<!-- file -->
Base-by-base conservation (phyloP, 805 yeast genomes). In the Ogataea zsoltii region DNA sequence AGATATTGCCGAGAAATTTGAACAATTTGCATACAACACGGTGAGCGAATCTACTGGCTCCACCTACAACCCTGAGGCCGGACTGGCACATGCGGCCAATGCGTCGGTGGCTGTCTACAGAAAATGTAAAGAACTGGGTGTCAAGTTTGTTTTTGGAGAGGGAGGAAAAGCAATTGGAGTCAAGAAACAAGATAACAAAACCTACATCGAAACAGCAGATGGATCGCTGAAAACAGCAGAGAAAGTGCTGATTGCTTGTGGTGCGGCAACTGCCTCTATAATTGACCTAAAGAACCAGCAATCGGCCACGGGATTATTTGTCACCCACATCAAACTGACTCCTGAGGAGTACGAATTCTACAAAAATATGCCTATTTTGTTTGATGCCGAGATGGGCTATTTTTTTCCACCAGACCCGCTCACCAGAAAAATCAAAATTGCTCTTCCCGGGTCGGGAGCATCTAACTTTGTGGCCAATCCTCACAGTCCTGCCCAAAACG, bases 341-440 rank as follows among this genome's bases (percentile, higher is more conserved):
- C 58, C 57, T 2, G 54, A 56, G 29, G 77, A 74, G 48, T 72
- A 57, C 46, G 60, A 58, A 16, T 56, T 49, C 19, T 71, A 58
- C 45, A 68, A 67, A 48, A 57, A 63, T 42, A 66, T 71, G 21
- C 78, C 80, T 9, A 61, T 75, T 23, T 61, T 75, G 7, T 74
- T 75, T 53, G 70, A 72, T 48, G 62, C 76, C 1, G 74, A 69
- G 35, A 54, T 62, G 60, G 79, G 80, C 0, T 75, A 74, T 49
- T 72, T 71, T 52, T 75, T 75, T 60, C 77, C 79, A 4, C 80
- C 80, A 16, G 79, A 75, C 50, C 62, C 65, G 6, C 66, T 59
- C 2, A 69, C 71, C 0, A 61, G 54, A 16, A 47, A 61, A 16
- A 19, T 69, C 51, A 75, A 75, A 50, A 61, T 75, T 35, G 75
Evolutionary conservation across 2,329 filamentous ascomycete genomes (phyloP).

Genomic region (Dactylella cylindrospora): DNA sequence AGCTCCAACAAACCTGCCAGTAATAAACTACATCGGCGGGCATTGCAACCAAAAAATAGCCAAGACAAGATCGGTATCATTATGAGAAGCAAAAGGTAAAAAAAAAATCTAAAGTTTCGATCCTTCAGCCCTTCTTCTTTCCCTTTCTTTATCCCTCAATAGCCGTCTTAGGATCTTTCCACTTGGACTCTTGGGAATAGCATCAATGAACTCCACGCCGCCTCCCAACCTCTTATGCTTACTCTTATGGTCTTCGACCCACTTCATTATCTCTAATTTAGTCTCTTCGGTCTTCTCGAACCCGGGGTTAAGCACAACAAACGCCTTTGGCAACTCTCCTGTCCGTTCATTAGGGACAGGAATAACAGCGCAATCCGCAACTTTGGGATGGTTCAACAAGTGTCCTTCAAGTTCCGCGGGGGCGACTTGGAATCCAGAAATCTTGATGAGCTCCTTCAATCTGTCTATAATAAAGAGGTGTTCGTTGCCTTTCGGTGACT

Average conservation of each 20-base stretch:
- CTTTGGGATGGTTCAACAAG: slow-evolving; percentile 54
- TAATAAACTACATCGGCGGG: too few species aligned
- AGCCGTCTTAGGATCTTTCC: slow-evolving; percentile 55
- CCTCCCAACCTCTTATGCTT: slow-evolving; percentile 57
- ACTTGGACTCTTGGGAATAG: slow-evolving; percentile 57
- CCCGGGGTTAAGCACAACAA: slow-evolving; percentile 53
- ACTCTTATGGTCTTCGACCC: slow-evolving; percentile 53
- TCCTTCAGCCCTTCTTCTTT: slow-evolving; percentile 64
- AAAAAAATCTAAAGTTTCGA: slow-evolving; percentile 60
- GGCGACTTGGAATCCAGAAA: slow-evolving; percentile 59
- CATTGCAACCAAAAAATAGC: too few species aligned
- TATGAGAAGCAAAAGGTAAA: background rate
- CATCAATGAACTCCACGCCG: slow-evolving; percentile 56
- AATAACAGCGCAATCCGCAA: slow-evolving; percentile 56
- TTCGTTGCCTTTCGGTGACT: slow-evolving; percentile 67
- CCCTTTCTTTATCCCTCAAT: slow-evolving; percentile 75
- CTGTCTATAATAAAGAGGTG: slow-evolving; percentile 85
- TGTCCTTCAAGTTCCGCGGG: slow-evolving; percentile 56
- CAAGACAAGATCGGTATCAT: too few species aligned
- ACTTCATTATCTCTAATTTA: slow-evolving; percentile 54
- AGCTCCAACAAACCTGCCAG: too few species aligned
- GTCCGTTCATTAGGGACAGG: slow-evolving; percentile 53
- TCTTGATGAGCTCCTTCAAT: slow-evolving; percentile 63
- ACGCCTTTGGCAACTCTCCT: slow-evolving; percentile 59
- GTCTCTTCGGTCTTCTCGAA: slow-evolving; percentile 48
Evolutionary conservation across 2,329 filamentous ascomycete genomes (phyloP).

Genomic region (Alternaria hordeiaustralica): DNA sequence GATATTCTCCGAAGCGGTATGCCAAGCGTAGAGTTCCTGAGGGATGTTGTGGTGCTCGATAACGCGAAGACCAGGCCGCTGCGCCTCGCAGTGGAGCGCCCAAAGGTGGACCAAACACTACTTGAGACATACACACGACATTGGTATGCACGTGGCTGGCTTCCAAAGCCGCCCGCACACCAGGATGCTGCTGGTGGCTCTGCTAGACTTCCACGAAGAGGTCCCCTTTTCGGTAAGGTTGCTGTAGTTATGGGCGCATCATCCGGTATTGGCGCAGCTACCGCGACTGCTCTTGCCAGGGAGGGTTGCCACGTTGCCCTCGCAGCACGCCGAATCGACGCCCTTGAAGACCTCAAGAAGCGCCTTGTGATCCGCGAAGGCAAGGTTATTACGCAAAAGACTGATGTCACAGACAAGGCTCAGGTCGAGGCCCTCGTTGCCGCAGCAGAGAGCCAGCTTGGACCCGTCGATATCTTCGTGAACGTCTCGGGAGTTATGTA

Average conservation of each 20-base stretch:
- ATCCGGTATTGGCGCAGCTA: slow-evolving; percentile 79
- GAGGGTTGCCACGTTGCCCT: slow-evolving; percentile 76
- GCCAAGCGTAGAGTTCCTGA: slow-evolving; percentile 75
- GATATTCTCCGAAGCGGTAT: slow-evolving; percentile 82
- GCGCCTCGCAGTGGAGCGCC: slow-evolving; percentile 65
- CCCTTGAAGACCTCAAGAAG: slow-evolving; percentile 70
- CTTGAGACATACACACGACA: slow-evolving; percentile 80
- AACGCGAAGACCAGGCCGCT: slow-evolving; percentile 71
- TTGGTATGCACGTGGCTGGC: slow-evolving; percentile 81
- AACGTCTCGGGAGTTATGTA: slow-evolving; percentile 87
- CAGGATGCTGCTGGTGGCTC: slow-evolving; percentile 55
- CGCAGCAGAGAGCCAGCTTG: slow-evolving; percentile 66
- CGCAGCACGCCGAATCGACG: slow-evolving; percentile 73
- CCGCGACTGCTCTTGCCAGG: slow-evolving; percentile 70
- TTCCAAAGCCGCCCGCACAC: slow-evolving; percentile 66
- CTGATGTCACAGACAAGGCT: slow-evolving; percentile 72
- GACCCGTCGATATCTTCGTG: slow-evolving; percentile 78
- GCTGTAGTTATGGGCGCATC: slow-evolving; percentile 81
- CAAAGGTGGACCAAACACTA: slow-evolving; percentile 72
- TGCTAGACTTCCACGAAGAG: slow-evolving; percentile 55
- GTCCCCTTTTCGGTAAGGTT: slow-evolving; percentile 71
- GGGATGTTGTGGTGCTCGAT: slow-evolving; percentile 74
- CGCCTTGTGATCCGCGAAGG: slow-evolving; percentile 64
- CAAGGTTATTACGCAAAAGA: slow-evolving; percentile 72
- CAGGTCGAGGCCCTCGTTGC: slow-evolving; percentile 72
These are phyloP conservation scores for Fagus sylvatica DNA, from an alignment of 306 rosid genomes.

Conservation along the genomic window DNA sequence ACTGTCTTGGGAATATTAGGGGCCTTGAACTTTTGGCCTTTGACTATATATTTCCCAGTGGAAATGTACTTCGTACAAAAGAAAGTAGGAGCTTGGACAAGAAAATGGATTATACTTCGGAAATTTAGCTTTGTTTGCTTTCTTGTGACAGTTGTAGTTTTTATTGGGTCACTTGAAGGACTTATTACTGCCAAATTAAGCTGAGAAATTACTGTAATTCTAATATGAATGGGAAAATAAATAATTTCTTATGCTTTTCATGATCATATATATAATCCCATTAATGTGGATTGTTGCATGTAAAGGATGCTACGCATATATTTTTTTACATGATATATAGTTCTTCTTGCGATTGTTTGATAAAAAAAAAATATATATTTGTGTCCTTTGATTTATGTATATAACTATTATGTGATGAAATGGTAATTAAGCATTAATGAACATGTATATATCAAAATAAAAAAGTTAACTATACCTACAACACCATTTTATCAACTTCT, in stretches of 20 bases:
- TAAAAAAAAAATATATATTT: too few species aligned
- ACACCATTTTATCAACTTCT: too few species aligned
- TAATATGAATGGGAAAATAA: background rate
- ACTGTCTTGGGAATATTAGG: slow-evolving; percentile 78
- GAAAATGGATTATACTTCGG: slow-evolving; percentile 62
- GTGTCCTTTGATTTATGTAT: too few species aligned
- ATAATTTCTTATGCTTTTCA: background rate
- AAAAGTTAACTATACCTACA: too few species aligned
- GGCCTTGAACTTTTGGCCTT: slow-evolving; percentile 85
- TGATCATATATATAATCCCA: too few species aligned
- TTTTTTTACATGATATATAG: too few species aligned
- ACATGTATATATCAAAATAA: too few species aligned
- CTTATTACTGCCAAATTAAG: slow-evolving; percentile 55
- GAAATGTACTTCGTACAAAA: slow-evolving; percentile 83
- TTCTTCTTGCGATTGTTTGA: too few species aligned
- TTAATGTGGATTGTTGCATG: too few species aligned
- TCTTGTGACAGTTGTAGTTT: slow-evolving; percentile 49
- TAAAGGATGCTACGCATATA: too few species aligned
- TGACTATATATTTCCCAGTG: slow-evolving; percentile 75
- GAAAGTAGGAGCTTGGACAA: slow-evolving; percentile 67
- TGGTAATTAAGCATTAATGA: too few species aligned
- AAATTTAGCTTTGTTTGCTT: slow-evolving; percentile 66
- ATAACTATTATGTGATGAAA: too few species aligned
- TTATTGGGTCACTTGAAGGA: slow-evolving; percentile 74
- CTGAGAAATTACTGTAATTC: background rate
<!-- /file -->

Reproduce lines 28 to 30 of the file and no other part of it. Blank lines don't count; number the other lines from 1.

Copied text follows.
- AATAACAGCGCAATCCGCAA: slow-evolving; percentile 56
- TTCGTTGCCTTTCGGTGACT: slow-evolving; percentile 67
- CCCTTTCTTTATCCCTCAAT: slow-evolving; percentile 75